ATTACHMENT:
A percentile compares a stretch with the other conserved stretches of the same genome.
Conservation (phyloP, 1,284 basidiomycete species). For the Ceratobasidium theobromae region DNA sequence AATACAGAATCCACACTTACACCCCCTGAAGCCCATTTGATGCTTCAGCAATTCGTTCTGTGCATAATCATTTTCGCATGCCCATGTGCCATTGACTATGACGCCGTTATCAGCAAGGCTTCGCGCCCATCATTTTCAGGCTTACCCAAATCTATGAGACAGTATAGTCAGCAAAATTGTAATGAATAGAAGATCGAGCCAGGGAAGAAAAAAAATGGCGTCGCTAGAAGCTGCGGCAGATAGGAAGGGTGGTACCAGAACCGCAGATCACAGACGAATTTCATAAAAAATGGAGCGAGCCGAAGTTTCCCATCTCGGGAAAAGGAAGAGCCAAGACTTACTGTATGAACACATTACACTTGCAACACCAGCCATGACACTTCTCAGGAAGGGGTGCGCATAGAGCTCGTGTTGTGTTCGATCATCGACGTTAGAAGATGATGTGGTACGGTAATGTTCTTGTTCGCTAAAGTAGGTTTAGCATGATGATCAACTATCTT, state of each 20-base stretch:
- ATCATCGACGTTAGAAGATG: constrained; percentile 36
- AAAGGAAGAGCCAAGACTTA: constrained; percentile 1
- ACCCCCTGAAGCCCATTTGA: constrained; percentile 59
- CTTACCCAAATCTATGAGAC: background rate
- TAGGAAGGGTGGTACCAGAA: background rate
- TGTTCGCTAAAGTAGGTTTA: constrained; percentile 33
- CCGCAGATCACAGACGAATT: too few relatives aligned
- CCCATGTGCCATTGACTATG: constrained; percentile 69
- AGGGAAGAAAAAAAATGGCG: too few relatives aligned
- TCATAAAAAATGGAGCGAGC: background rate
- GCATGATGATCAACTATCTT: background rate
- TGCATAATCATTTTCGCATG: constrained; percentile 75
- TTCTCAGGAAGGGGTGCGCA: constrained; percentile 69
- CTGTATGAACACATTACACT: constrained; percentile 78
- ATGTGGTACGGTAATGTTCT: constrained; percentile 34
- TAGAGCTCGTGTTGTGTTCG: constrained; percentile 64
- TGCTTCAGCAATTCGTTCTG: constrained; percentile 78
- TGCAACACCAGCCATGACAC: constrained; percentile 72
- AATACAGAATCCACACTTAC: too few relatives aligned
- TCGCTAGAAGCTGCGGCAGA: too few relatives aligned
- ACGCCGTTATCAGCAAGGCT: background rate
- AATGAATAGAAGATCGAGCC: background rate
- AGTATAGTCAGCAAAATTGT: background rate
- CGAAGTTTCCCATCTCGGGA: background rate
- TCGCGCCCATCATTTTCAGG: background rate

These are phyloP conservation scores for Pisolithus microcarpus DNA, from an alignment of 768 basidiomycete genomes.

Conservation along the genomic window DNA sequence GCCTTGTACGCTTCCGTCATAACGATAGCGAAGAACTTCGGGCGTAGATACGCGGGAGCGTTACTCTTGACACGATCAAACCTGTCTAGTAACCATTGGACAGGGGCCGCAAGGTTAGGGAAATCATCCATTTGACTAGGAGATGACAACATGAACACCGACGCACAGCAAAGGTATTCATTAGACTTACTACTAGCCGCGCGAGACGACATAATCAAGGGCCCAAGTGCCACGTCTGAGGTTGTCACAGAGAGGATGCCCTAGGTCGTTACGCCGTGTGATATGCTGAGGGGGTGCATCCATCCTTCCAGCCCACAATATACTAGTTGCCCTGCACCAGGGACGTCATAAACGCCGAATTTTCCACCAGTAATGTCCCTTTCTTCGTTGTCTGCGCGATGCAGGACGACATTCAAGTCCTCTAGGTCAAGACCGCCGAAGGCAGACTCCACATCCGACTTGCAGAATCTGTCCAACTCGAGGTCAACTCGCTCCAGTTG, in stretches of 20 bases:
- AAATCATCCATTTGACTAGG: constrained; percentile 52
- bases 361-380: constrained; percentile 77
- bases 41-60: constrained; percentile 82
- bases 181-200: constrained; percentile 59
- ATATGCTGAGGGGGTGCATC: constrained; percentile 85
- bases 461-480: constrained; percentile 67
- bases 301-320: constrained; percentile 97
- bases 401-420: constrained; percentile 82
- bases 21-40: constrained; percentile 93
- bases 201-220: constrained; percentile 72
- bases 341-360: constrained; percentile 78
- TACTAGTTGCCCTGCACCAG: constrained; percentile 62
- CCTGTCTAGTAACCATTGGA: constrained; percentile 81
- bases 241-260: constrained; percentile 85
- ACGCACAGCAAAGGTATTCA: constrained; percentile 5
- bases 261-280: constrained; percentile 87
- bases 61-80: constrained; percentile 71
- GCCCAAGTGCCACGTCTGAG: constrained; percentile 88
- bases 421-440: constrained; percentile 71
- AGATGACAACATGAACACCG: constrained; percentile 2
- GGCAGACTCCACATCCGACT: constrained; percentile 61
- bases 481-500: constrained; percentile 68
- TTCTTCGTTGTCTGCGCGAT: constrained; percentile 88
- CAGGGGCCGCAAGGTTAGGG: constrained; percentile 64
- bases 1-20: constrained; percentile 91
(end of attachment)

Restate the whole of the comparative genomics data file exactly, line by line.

A percentile compares a stretch with the other conserved stretches of the same genome.
Conservation (phyloP, 1,284 basidiomycete species). For the Ceratobasidium theobromae region DNA sequence AATACAGAATCCACACTTACACCCCCTGAAGCCCATTTGATGCTTCAGCAATTCGTTCTGTGCATAATCATTTTCGCATGCCCATGTGCCATTGACTATGACGCCGTTATCAGCAAGGCTTCGCGCCCATCATTTTCAGGCTTACCCAAATCTATGAGACAGTATAGTCAGCAAAATTGTAATGAATAGAAGATCGAGCCAGGGAAGAAAAAAAATGGCGTCGCTAGAAGCTGCGGCAGATAGGAAGGGTGGTACCAGAACCGCAGATCACAGACGAATTTCATAAAAAATGGAGCGAGCCGAAGTTTCCCATCTCGGGAAAAGGAAGAGCCAAGACTTACTGTATGAACACATTACACTTGCAACACCAGCCATGACACTTCTCAGGAAGGGGTGCGCATAGAGCTCGTGTTGTGTTCGATCATCGACGTTAGAAGATGATGTGGTACGGTAATGTTCTTGTTCGCTAAAGTAGGTTTAGCATGATGATCAACTATCTT, state of each 20-base stretch:
- ATCATCGACGTTAGAAGATG: constrained; percentile 36
- AAAGGAAGAGCCAAGACTTA: constrained; percentile 1
- ACCCCCTGAAGCCCATTTGA: constrained; percentile 59
- CTTACCCAAATCTATGAGAC: background rate
- TAGGAAGGGTGGTACCAGAA: background rate
- TGTTCGCTAAAGTAGGTTTA: constrained; percentile 33
- CCGCAGATCACAGACGAATT: too few relatives aligned
- CCCATGTGCCATTGACTATG: constrained; percentile 69
- AGGGAAGAAAAAAAATGGCG: too few relatives aligned
- TCATAAAAAATGGAGCGAGC: background rate
- GCATGATGATCAACTATCTT: background rate
- TGCATAATCATTTTCGCATG: constrained; percentile 75
- TTCTCAGGAAGGGGTGCGCA: constrained; percentile 69
- CTGTATGAACACATTACACT: constrained; percentile 78
- ATGTGGTACGGTAATGTTCT: constrained; percentile 34
- TAGAGCTCGTGTTGTGTTCG: constrained; percentile 64
- TGCTTCAGCAATTCGTTCTG: constrained; percentile 78
- TGCAACACCAGCCATGACAC: constrained; percentile 72
- AATACAGAATCCACACTTAC: too few relatives aligned
- TCGCTAGAAGCTGCGGCAGA: too few relatives aligned
- ACGCCGTTATCAGCAAGGCT: background rate
- AATGAATAGAAGATCGAGCC: background rate
- AGTATAGTCAGCAAAATTGT: background rate
- CGAAGTTTCCCATCTCGGGA: background rate
- TCGCGCCCATCATTTTCAGG: background rate

These are phyloP conservation scores for Pisolithus microcarpus DNA, from an alignment of 768 basidiomycete genomes.

Conservation along the genomic window DNA sequence GCCTTGTACGCTTCCGTCATAACGATAGCGAAGAACTTCGGGCGTAGATACGCGGGAGCGTTACTCTTGACACGATCAAACCTGTCTAGTAACCATTGGACAGGGGCCGCAAGGTTAGGGAAATCATCCATTTGACTAGGAGATGACAACATGAACACCGACGCACAGCAAAGGTATTCATTAGACTTACTACTAGCCGCGCGAGACGACATAATCAAGGGCCCAAGTGCCACGTCTGAGGTTGTCACAGAGAGGATGCCCTAGGTCGTTACGCCGTGTGATATGCTGAGGGGGTGCATCCATCCTTCCAGCCCACAATATACTAGTTGCCCTGCACCAGGGACGTCATAAACGCCGAATTTTCCACCAGTAATGTCCCTTTCTTCGTTGTCTGCGCGATGCAGGACGACATTCAAGTCCTCTAGGTCAAGACCGCCGAAGGCAGACTCCACATCCGACTTGCAGAATCTGTCCAACTCGAGGTCAACTCGCTCCAGTTG, in stretches of 20 bases:
- AAATCATCCATTTGACTAGG: constrained; percentile 52
- bases 361-380: constrained; percentile 77
- bases 41-60: constrained; percentile 82
- bases 181-200: constrained; percentile 59
- ATATGCTGAGGGGGTGCATC: constrained; percentile 85
- bases 461-480: constrained; percentile 67
- bases 301-320: constrained; percentile 97
- bases 401-420: constrained; percentile 82
- bases 21-40: constrained; percentile 93
- bases 201-220: constrained; percentile 72
- bases 341-360: constrained; percentile 78
- TACTAGTTGCCCTGCACCAG: constrained; percentile 62
- CCTGTCTAGTAACCATTGGA: constrained; percentile 81
- bases 241-260: constrained; percentile 85
- ACGCACAGCAAAGGTATTCA: constrained; percentile 5
- bases 261-280: constrained; percentile 87
- bases 61-80: constrained; percentile 71
- GCCCAAGTGCCACGTCTGAG: constrained; percentile 88
- bases 421-440: constrained; percentile 71
- AGATGACAACATGAACACCG: constrained; percentile 2
- GGCAGACTCCACATCCGACT: constrained; percentile 61
- bases 481-500: constrained; percentile 68
- TTCTTCGTTGTCTGCGCGAT: constrained; percentile 88
- CAGGGGCCGCAAGGTTAGGG: constrained; percentile 64
- bases 1-20: constrained; percentile 91